You may want to know why female Betta fish change colors if it’s your first time keeping a Betta fish as a pet. You may freak out when your female Betta fish changes its color. People keep Betta fishes in their aquariums because of their vivid colors, but when these colors start to fade, or the fish develops an entirely different color, it can worry the fish owner.
You may not know this, but female Betta fish changes colors, and it’s normal. So you shouldn’t ask if a female Betta fish changes colors. Instead, the right question will be; why do female Betta fish change colors?
There could be numerous reasons why a Betta fish changes its colors. For example, bettas may change color due to stress, illness, age, injury, changes in their environment, or when it’s ready for reproduction.
The color changes can vary from the color becoming darker or lighter or the fish changing its color to an entirely new one.
This blog post sheds light on 5 of the most common reasons female Betta fish change colors.
- 5 Main Reasons Why Betta Fish Change Color (or Lose color)
- How to Maintain or Boost Betta Fish Color?
- Frequently Asked Questions
5 Main Reasons Why Betta Fish Change Color (or Lose color)
As we said earlier, female Betta fish may change color for several reasons. While female Bettas don’t change colors too often, it’s not rare, either.
Below are five main reasons why a female Betta fish changes or loses its natural color.
Stress is the most common cause of color change in female Betta fish. These fishes are susceptible to stress and can detect even the slightest stress in their surroundings. Stress can not only affect the color but also affect the fish’s health in many ways.
Some common stress-causing factors in Betta fish include a tank that’s too small, the fish tank not having enough hiding spots, or constant harassment from other fishes. If you suspect your Betta fish is stressed, you should immediately try to identify the cause and mitigate it.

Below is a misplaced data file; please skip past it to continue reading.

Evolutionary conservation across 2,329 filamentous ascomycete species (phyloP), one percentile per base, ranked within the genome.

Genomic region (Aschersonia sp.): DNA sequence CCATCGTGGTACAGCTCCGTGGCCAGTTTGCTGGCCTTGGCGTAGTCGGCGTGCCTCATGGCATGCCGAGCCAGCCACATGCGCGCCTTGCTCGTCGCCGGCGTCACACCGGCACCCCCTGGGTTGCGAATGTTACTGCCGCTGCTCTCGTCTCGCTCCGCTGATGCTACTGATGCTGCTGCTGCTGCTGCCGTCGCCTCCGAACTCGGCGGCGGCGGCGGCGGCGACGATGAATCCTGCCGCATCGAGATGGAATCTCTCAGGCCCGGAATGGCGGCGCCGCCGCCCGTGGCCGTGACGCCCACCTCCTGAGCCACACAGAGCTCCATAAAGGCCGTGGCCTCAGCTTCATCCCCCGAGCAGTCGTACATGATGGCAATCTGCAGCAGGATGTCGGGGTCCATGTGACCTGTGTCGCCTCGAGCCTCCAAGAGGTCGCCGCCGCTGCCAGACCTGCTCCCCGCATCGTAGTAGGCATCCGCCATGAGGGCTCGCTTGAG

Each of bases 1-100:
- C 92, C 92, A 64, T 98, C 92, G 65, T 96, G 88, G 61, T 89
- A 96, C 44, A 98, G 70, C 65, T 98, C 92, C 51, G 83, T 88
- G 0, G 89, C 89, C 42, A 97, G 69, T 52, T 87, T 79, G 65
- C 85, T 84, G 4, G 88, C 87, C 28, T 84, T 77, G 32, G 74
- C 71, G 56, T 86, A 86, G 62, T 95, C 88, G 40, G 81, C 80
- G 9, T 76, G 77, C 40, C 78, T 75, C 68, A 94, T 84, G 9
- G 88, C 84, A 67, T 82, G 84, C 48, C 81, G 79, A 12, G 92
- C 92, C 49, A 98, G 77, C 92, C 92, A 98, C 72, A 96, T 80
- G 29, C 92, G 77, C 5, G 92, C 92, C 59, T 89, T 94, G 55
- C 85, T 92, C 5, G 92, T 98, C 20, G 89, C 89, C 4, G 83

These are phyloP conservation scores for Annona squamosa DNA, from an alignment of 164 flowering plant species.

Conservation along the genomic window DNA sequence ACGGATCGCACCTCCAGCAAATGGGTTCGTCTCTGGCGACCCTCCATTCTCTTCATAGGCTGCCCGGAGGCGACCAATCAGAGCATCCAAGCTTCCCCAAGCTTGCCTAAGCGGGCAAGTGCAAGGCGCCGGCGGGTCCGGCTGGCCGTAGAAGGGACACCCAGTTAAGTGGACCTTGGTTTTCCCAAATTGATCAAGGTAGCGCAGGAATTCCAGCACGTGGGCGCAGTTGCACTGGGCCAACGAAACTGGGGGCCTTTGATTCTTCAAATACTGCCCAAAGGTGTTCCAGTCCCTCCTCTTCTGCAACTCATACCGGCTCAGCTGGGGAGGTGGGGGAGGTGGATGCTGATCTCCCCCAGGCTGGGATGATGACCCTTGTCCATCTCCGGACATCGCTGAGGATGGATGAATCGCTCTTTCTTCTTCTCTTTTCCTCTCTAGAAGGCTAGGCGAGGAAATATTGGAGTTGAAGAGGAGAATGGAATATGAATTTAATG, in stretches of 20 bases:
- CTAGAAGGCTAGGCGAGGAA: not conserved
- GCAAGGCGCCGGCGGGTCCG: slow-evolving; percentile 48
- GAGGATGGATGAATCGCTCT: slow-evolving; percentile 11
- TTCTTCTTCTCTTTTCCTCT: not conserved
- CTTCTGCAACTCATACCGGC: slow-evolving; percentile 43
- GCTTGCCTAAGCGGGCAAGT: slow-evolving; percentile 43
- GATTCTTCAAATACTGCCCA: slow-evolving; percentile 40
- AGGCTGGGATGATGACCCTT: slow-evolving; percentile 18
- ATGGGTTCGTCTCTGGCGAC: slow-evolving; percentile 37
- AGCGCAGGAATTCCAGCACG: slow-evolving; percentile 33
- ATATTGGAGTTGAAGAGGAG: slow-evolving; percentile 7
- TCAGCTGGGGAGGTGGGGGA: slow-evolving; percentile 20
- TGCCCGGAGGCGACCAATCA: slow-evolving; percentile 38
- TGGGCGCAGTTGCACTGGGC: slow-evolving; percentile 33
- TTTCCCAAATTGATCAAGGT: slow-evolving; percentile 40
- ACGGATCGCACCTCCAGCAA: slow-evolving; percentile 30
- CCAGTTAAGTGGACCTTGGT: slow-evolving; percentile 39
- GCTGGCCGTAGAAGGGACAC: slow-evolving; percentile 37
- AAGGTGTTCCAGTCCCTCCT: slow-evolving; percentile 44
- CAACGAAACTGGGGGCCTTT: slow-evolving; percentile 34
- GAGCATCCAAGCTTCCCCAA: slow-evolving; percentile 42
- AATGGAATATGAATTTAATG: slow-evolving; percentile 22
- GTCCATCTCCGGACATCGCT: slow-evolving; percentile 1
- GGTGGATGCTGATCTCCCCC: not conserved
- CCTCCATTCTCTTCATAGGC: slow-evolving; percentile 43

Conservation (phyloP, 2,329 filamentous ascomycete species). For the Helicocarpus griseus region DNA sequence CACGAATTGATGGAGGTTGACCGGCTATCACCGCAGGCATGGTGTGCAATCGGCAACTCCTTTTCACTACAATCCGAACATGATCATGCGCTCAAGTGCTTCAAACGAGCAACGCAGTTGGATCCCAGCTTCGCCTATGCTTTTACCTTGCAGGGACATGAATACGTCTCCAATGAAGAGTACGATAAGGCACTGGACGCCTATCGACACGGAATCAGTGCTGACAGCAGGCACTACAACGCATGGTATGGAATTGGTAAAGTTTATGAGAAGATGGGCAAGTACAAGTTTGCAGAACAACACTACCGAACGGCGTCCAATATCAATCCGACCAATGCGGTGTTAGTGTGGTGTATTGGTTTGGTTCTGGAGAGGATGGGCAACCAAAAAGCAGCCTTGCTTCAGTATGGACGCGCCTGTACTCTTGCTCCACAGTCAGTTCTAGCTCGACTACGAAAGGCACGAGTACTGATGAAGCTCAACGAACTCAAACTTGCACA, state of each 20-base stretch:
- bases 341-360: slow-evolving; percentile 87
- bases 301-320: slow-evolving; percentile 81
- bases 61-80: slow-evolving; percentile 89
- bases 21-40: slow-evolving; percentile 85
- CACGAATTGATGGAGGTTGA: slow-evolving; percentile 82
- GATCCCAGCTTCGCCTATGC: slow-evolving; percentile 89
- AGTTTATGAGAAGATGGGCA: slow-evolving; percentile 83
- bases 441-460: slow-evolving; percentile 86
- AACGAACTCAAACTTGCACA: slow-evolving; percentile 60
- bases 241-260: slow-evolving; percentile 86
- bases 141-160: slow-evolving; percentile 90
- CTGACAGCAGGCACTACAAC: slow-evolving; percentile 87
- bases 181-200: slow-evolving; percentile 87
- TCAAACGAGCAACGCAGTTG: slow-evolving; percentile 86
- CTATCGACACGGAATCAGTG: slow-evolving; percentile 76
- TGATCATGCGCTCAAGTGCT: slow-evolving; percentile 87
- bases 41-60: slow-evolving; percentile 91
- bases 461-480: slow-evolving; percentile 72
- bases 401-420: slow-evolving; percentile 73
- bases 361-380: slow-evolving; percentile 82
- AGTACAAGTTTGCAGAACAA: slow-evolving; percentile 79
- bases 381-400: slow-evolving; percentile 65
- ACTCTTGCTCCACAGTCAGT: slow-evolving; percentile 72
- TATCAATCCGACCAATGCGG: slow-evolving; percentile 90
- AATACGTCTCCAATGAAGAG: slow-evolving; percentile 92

Betta fishes can develop stress stripes under stress. These are dark-colored, horizontal stripes that appear on a Betta fish’s body when stressed. Stress stripes run from the gills to the tail. Stress stripes can be white, black, or red. Female Betta fishes are more sensitive and tend to stress out more than males, meaning female Bettas develop stress stripes more often.
A female Betta fish may also change color if it’s ill. For example, the color may dull or fade due to an infection or a more serious underlying health condition. If the change (or dullness) of color is accompanied by other symptoms like frayed dins, lack of appetite, or lethargy (or all), you must take your Betta to a vet immediately because your fish is ill! The vet will then look into the actual reason for the change of color and devise an appropriate treatment plan.
If velvet parasites infest a Betta fish, it can cause the skin of the Betta to turn rusty or brown. The fins and gills may also get affected and become discolored. Diseases like columnaris, body rot, fin rot, and ich can also lead to color changes in Betta fish.
Bacterial infections in Betta fish can also lead to color changes. Therefore, it’s essential to get your Betta fish checked by a vet because if bacterial infections aren’t treated on time, the fish may die.
Why is my betta fish turning black?
Betta fishes usually turn black as they mature. The color changes start from the fins, and the fins slowly become darker. However, age isn’t the only reason your Betta fish may turn black. Other reasons your Betta fish may turn black include stress, infections, and poor water conditions.
Why Should You Examine Further if Your Betta is Turning White?